Because subjectivity does not surpass reality, then the rules of reality do not skip over it. If a past event is seen as relevant or irrelevant, then the notion is either true or not, regardless of emotional attachment or lack thereof.


When a video game that I really liked is bad, then it is bad regardless of the love I had for it; if said game had positive things that made me love it, then that game is not completely bad, all thanks to these traits that made me love it.


Subjectivity, even if not true entirely, is still grounded in reality, and because of that, the subjectivity held towards past things and beings should not be discarded completely.


Thus, when my event with that woman eventually led me to the person I am today, then that event has greater value to me as there was of little value to her. This is why the personal aspect is still of value when assessing the past, regardless of how misleading it could actually be.


Ultimately, there is a need to distinguish between the misleading parts of subjectivity, and the parts that could in theory lead to greater truth and revelations.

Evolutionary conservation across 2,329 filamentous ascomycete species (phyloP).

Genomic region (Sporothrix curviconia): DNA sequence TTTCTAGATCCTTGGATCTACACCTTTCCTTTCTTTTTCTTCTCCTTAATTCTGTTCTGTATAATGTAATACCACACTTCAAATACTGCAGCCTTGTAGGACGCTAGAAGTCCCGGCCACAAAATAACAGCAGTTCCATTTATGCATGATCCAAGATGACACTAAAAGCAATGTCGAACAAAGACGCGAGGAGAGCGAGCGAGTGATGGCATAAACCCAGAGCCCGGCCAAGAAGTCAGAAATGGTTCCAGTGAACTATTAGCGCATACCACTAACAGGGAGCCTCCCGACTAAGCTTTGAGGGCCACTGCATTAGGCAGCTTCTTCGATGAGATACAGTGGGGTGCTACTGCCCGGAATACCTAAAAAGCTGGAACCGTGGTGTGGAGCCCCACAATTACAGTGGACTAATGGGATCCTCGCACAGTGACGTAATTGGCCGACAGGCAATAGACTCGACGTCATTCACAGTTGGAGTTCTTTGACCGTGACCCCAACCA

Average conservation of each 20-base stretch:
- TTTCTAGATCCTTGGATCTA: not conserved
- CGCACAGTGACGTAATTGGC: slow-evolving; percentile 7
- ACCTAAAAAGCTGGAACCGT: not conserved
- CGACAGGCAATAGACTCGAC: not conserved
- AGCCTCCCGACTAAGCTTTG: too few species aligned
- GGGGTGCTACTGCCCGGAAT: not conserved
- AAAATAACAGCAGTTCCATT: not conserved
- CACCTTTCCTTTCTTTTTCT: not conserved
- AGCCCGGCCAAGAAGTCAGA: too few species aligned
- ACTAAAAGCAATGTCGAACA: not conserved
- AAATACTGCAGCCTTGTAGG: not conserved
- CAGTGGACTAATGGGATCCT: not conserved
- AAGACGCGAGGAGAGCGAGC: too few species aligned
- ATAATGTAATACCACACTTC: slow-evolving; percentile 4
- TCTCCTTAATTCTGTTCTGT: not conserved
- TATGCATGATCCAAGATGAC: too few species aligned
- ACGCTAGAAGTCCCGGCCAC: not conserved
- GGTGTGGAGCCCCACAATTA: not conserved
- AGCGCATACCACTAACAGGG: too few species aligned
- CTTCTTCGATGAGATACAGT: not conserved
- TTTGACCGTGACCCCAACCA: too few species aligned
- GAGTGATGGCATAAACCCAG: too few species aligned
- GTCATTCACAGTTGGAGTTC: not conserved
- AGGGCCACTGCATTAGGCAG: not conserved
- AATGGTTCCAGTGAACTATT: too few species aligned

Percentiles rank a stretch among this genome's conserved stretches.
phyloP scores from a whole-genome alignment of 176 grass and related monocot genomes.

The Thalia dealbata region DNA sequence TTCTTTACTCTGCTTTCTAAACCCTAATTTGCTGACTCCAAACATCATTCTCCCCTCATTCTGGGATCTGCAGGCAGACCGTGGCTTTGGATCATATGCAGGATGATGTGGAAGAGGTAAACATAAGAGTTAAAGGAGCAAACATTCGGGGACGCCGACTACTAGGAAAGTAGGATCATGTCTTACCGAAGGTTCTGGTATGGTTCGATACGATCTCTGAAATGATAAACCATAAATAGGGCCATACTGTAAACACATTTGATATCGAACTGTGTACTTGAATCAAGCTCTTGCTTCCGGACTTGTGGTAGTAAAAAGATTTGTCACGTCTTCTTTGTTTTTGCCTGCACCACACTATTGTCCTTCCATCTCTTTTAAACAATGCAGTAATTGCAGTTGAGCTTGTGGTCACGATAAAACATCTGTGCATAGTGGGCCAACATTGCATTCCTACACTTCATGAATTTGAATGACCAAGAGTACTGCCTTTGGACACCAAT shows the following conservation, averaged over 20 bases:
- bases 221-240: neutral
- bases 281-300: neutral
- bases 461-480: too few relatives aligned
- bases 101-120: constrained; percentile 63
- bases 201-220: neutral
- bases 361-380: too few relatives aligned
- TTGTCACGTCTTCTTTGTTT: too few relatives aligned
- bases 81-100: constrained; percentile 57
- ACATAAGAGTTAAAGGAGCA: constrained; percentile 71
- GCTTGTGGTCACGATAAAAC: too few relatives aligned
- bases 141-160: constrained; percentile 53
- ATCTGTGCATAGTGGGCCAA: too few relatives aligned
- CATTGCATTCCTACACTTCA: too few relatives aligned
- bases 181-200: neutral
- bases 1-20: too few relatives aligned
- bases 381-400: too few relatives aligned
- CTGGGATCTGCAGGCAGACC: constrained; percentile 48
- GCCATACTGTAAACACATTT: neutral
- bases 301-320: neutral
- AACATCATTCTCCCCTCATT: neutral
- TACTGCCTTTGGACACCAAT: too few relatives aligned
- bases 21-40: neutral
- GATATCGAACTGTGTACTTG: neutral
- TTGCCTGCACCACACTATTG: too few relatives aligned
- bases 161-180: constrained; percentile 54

To disregard subjective experience entirely, would be like throwing the baby with the bathwater, so to speak. In other words, truth does not have to be universal, and truths that contradict one another could still exist.


That is because, in the end, much of what we appreciate in life, is relative to us, and that doesn't necessarily have to lead to a paradox, when someone else does not appreciate it as much as we may do.


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Tomasio A. Rubinshtein, Philosocom's Founder & Writer

I am a philosopher from Israel, author of several books in 2 languages, and Quora's Top Writer of the year 2018. I'm also a semi-hermit who has decided to dedicate his life to writing and sharing my articles across the globe. Several podcasts on me, as well as a radio interview, have been made since my career as a writer. More information about me can be found here.